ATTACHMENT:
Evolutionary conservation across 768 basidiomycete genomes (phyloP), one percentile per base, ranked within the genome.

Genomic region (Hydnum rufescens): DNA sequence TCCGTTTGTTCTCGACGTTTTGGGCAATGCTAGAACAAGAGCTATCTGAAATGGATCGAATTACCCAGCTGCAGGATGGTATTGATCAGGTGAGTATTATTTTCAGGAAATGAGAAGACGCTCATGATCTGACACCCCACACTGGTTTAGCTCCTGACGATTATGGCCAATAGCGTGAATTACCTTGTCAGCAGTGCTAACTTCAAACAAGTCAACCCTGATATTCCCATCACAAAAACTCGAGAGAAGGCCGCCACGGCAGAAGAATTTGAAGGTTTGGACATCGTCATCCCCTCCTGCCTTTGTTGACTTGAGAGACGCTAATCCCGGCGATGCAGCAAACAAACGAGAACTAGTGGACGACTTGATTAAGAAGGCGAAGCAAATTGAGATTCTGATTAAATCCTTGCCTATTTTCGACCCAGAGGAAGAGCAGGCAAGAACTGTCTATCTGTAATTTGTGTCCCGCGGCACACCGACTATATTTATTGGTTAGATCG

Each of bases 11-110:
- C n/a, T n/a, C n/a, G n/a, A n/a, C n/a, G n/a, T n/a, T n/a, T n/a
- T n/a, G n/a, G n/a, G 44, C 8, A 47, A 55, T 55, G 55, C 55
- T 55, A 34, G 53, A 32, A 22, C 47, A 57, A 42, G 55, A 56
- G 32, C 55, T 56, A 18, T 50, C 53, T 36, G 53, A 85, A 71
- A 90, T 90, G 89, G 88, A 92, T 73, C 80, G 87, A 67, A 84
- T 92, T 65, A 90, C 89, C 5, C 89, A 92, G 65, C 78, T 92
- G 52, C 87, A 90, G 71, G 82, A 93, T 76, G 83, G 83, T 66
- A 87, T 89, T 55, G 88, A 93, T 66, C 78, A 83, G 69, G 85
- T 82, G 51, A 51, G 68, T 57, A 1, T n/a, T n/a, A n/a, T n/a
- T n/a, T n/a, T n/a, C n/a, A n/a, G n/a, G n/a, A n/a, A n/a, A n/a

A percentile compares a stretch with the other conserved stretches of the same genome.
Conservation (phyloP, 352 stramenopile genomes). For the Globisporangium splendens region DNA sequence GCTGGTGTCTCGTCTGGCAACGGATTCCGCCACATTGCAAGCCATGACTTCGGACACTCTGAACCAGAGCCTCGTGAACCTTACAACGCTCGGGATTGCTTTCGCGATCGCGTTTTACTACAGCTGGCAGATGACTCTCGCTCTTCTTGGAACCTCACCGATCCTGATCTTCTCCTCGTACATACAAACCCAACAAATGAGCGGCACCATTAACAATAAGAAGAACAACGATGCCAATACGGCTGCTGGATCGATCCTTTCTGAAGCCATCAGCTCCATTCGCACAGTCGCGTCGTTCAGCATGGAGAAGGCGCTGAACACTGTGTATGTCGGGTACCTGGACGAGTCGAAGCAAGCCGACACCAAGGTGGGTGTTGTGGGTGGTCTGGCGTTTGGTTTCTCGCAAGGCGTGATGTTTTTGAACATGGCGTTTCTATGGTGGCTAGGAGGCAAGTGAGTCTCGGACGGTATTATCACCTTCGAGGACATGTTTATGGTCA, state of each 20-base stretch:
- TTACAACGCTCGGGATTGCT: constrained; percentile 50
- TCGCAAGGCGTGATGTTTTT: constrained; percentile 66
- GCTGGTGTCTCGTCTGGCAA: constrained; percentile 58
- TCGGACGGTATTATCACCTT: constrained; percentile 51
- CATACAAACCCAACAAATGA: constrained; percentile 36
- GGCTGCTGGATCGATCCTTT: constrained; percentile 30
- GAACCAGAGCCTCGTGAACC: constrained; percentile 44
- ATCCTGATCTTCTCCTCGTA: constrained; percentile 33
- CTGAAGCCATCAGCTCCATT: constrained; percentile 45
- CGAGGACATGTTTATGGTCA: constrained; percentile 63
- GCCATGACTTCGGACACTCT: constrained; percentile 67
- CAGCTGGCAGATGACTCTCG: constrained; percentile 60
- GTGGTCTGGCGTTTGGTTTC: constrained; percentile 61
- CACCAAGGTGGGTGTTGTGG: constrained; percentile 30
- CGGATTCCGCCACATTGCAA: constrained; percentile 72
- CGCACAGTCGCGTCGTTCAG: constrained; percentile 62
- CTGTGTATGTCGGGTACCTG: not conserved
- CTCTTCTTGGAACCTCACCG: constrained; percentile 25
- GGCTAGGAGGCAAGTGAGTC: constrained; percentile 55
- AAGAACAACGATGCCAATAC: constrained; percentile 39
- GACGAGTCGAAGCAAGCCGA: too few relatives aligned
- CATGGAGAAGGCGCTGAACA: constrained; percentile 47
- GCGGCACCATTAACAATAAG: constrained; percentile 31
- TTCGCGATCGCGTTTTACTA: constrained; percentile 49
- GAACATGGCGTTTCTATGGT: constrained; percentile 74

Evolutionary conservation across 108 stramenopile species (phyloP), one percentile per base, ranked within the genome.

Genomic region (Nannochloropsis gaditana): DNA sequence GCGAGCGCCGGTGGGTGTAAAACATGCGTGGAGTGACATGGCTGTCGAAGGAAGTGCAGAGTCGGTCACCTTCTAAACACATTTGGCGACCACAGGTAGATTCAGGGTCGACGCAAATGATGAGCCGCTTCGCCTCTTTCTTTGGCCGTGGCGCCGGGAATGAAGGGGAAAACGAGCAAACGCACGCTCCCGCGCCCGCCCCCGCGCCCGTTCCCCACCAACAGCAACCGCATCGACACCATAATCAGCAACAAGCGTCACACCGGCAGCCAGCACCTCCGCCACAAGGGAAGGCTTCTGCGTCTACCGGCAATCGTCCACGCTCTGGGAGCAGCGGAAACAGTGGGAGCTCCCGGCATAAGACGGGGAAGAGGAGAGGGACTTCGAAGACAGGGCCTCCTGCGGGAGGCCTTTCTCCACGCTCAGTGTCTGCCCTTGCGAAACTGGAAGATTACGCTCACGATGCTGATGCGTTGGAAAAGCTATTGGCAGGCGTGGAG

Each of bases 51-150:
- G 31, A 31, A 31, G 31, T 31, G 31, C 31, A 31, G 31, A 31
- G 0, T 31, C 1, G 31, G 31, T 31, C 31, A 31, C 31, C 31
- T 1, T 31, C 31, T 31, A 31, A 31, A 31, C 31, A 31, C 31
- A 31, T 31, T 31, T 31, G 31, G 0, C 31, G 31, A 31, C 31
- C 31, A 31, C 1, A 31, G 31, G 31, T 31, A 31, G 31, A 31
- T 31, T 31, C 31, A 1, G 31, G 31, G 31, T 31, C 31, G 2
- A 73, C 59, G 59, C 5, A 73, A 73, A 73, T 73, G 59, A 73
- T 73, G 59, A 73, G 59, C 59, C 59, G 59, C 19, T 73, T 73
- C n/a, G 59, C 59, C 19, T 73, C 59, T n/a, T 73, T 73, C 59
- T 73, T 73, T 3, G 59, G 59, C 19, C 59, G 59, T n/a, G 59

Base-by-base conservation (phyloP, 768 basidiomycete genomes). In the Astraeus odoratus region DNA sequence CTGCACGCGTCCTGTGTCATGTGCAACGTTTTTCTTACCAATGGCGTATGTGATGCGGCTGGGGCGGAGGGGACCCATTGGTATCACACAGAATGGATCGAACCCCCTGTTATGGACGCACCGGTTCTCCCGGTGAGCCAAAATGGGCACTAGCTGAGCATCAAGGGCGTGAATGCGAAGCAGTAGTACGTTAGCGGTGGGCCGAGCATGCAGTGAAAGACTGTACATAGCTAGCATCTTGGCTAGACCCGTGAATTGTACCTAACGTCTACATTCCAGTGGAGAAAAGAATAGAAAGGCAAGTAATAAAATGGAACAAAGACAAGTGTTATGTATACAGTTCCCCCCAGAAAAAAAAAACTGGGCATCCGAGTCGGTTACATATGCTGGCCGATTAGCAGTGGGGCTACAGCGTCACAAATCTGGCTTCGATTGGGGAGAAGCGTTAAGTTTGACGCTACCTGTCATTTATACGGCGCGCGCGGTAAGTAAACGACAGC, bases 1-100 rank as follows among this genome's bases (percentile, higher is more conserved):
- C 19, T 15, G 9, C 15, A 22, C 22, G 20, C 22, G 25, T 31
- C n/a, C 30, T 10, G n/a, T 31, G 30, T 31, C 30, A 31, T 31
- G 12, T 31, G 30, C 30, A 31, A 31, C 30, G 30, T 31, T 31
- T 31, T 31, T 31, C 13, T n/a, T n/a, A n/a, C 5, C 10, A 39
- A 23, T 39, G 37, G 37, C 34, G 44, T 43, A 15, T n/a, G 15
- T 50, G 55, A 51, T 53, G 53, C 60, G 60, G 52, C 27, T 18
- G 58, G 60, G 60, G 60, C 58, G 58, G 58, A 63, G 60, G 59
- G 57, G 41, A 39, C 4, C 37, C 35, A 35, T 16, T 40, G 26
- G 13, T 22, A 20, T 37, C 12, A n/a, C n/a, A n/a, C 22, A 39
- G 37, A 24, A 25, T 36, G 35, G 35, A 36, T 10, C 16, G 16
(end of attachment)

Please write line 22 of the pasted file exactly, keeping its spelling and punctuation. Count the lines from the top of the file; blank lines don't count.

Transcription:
- GAACCAGAGCCTCGTGAACC: constrained; percentile 44